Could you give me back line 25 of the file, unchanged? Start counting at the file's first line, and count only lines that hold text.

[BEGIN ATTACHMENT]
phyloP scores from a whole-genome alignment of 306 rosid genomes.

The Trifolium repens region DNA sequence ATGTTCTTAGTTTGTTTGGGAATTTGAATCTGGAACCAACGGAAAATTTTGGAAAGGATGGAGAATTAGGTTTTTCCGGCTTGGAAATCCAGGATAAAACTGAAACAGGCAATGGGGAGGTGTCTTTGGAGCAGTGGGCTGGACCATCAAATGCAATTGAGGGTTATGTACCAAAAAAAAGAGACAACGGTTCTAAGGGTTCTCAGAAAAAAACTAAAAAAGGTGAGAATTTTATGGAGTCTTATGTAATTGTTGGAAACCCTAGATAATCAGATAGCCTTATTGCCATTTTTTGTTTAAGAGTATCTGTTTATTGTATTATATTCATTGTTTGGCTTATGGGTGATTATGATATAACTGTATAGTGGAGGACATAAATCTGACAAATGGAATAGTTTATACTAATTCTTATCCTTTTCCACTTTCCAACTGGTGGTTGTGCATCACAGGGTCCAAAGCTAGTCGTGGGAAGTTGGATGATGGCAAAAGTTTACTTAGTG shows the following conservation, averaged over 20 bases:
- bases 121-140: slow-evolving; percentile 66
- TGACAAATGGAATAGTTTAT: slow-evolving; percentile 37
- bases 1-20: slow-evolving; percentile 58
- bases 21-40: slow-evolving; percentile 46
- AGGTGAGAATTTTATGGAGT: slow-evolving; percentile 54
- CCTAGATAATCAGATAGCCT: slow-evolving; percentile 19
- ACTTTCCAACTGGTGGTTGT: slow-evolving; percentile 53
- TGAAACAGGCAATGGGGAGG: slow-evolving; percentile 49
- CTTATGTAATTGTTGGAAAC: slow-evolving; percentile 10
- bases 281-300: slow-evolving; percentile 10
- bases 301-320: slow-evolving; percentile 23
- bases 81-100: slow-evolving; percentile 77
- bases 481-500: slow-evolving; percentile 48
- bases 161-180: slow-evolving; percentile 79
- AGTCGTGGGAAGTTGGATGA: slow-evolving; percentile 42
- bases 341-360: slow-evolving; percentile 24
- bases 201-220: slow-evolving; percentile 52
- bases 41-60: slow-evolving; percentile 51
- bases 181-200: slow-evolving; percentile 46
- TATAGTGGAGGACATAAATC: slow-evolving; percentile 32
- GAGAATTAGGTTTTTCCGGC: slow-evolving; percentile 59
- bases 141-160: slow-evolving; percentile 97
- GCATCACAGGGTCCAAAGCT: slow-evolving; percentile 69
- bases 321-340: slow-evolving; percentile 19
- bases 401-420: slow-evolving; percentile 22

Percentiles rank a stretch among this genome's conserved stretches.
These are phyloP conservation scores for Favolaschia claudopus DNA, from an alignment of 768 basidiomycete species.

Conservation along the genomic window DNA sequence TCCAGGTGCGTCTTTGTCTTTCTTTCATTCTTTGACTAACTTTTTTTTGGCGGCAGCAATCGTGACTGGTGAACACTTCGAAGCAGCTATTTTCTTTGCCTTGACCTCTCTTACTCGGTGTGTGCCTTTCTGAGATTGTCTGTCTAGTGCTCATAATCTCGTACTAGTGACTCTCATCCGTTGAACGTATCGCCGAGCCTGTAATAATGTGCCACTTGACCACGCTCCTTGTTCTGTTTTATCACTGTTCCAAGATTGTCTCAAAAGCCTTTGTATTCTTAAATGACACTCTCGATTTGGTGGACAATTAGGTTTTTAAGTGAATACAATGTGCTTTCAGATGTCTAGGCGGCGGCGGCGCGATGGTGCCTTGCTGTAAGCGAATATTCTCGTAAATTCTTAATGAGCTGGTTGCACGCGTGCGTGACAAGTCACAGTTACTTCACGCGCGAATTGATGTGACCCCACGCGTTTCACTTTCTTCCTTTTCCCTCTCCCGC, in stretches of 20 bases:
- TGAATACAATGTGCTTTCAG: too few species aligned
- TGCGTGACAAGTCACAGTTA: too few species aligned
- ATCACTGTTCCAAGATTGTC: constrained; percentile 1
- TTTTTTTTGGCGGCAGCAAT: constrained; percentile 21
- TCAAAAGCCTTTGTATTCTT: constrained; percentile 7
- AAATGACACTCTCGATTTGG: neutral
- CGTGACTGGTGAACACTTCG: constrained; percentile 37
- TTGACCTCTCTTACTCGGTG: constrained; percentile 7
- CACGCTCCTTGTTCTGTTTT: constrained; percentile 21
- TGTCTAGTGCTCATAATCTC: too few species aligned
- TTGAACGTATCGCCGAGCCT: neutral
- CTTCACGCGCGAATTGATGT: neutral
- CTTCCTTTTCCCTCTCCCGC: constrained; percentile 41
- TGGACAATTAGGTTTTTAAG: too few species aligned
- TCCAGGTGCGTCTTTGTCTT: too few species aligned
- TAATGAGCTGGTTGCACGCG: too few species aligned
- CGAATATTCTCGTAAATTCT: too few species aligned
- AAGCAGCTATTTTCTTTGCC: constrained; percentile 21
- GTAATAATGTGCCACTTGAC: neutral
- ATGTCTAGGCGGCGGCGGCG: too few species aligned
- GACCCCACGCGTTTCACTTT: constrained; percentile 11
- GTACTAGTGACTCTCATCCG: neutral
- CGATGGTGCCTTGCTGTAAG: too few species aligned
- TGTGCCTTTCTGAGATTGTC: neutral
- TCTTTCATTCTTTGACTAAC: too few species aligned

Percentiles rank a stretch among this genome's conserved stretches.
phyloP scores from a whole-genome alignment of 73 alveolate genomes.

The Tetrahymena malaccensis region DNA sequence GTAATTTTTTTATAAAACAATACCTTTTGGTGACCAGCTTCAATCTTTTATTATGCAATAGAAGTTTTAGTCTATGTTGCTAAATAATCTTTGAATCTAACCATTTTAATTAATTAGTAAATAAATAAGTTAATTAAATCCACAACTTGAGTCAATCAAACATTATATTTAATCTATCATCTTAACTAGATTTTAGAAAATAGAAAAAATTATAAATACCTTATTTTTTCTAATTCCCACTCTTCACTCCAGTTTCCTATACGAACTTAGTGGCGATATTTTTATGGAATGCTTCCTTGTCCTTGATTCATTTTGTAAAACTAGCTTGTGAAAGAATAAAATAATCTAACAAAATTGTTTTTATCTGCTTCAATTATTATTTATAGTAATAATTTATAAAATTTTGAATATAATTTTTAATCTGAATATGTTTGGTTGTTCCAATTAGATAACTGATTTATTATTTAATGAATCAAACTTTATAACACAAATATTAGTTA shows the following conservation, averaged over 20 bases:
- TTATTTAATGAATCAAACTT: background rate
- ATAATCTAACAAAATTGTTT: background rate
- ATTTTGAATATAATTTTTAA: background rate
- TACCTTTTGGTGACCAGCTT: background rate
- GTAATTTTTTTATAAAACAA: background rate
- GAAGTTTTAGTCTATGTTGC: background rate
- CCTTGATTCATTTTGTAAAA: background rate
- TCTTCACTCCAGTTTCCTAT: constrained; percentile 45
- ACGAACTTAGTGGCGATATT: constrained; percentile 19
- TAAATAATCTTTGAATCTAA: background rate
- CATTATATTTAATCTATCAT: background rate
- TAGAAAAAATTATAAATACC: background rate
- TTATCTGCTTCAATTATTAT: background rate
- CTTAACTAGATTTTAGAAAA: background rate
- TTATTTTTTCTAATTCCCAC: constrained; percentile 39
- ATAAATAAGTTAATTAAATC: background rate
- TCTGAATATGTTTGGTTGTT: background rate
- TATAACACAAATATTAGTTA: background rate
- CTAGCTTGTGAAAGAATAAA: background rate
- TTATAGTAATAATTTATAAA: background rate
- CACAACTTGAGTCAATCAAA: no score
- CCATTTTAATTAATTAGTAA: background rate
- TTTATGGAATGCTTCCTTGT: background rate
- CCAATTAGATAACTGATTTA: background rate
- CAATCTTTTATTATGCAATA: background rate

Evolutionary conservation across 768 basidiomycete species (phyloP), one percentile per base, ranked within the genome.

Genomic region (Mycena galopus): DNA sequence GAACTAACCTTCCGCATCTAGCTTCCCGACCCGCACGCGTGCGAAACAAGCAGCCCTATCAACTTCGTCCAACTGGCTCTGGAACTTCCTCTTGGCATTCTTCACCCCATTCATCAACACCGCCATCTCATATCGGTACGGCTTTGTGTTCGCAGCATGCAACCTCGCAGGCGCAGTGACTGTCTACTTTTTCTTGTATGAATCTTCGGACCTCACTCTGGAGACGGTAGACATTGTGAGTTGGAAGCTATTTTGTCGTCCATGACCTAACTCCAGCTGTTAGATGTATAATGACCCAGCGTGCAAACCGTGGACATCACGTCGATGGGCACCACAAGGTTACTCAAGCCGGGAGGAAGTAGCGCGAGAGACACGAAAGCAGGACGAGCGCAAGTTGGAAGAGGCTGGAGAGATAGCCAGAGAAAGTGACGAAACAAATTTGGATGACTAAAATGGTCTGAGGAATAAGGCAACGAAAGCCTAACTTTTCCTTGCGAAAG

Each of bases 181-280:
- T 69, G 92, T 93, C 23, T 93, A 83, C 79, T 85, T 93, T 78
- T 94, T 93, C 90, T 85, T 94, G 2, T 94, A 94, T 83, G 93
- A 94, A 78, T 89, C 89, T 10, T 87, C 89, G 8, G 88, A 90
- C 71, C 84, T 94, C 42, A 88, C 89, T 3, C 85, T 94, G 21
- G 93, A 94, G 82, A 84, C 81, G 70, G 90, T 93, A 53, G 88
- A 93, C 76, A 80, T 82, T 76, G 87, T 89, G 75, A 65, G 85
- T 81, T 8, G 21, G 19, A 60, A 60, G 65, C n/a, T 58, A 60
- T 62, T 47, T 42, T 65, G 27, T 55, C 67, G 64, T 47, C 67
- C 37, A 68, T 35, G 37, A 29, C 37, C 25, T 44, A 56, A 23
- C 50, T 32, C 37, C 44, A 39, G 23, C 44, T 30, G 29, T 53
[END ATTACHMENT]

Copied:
- GCATCACAGGGTCCAAAGCT: slow-evolving; percentile 69